‘Borrowed’ dreams: How Chandrababu Naidu is building castles in the air

That the finances of Andhra Pradesh are in a mess is now an open secret. The Chandrababu Naidu government has in the last four years emptied the coffers of the state even as people desperately wait to see any development on the ground.

When the state of Andhra Pradesh was divided in 2014 to carve out neighbouring Telangana, there was an overriding feeling of despair and anger over the loss.

But there was also hope.

Hope that the ruling leaders would once again ensure that the state scaled new heights despite all the odds. A hope of a new beginning to make up for the losses suffered. Hope that the dream of a strong Andhra Pradesh would once again be realised.

But alas all the dreams and the hope has been shattered by Chandrababu Naidu, who has presided over four years of misrule, corruption.

The fledgeling state needed sincere, honest and intelligent governance to fight the odds. Instead, it got a corrupt and inefficient government that did little to realise the dreams of its people.

And this is not just a political allegation.

A letter was written by EAS Sarma, former secretary of the Central government, to the state’s special chief secretary of the finance department, N Ravichandra is a telling commentary on the condition of the state’s finances.

Citing the numbers from AP’s Budget for 2018-19, the 1965-batch IAS officer, points to some disturbing trends.

Sarma writes: “More than 62% of the amounts borrowed by the State during 2018-19 will go towards interest payments alone. With increasing borrowings resorted to by the State, the position will worsen further. This will leave no room for genuine development activity. This will progressively shrink the productive investment of the State on education, health, rural development, transport and so on.”

“The same budget figures for 2018-19 corroborate what I have indicated above. If one compares the budget estimate for social sector capital expenditure for 2017-18 with the corresponding revised estimate figures, there was a shortfall of more than 11%. The corresponding shortfalls in planned and actually realised capital expenditure figures for 2017-18 are 25% for agriculture, 27% for rural development, 19% for energy, 71% for industry and 8% for transport. This shows that, as a result of the diversion of revenue for non-productive purposes and shrinkage in the space for capital investments, the State is unable to devote enough resources for lifeline sectors such as agriculture and crucial sectors such as social welfare,” he says.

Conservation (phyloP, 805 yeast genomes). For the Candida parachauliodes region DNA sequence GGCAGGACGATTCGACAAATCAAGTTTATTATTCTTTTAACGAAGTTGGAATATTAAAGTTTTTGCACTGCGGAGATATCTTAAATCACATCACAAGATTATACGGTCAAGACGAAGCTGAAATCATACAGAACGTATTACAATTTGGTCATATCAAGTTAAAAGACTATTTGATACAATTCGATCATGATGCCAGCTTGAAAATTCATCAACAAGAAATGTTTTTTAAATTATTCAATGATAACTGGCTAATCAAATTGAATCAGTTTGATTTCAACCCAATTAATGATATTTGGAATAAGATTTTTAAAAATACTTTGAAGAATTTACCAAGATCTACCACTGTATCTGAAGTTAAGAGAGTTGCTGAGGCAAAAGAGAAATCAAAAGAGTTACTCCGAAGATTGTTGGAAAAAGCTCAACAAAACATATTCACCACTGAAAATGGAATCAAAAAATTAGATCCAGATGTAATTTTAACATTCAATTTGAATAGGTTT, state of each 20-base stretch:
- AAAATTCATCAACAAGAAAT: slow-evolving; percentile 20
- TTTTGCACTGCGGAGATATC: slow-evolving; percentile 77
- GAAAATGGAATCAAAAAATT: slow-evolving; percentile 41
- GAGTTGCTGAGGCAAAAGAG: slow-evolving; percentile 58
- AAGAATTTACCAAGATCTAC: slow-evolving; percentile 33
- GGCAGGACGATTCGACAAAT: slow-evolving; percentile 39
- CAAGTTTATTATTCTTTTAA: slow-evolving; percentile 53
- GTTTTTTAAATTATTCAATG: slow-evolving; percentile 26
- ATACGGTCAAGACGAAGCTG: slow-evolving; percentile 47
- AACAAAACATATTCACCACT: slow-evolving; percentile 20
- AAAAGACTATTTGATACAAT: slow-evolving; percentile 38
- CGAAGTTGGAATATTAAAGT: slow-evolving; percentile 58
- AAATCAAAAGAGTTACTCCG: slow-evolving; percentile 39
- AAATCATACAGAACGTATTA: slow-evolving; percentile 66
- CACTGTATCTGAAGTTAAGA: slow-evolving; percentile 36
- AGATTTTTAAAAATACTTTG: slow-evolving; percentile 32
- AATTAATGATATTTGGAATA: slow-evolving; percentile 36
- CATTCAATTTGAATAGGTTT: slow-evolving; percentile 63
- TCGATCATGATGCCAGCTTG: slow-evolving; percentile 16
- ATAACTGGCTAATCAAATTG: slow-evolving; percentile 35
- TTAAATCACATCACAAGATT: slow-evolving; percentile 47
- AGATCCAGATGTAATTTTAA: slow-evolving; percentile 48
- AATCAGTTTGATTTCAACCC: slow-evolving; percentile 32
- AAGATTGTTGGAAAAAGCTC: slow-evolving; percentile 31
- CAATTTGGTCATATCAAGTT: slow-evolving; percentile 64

Hitting out at the TDP government for doing nothing to stem the slide, he writes: “While the State’s finances are deteriorating thus, there seems to be no conscious effort on the part of the government to observe economy and austerity. Meetings are held, not in modest State guest houses, but in Five Star hotels. Special aircraft are routinely used for travel, unmindful of the fact that even US ministers are reluctant to charter special aircraft, fearing public uproar.”

The second important point of concern that he raises in his letter is the state government’s “Amravati Bonds”.

While the grandiose plans for Amravati cannot be questioned as Andhra Pradesh needs a dream state capital. But it is the means adopted by the present TDP government that has put this great dream to scrutiny.

Criticising the high rate of interest offered on the Amaravati Bonds, Sarma writes: “The latest attempt by the State government revolves around “Amaravati Bonds” offering an interest rate as high as 10.32%, payable quarterly, of 10-year maturity,. There is a moratorium of 5 years for the principal amount and, after that, the principal is to be redeemed at the rate of 20% per year during the next five years.”

Asking the finance department’s special secretary to introspect over this, he writes “The State’s political leadership seems to be in a self-congratulatory mood but, as the head of the State’s Finance Department, do you feel comfortable with such high-cost borrowings?”

He further writes: “Amaravati Bonds are truly expensive compared to bonds raised by other urban local bodies. For example, Greater Hyderabad Municipal Corporation (GHMC) recently issued bonds which were subscribed for an interest rate of 8.9%. Similarly, Pune Municipal Bonds were issued at an interest rate of 7.59%. Perhaps, taking into account the huge risks involved in bringing up Amaravati city, the State has had to dangle such a high rate of interest as a carrot to attract unwary investors to put in their hard earned savings. The present government is using the “sovereign” shield to get away with this but the debt service liability will ultimately devolve on the innocent people of the State!”

Sarma in his letter questions the rationality of the huge investments to make Amaravati a dream capital. We beg to differ from him on this count. To make Amaravati a dream capital is a matter of pride for every resident of Andhra Pradesh. There cannot be any compromise on that. We have lost Hyderabad, so Amaravati needs to be the new capital benchmark and every effort should be directed to achieve this.

However, we agree that are better and more efficient ways to achieve this goal. We agree with EAS Sarma that there is a need for a public debate and also perhaps a need to bring together the best economic minds on one platform to realise this dream.

If the YSR Congress comes to power, we will ensure that every voice of concern is listened to and addressed. We will build the capital of everyone’s dreams without compromising on concerns for health, education and social welfare of the people.

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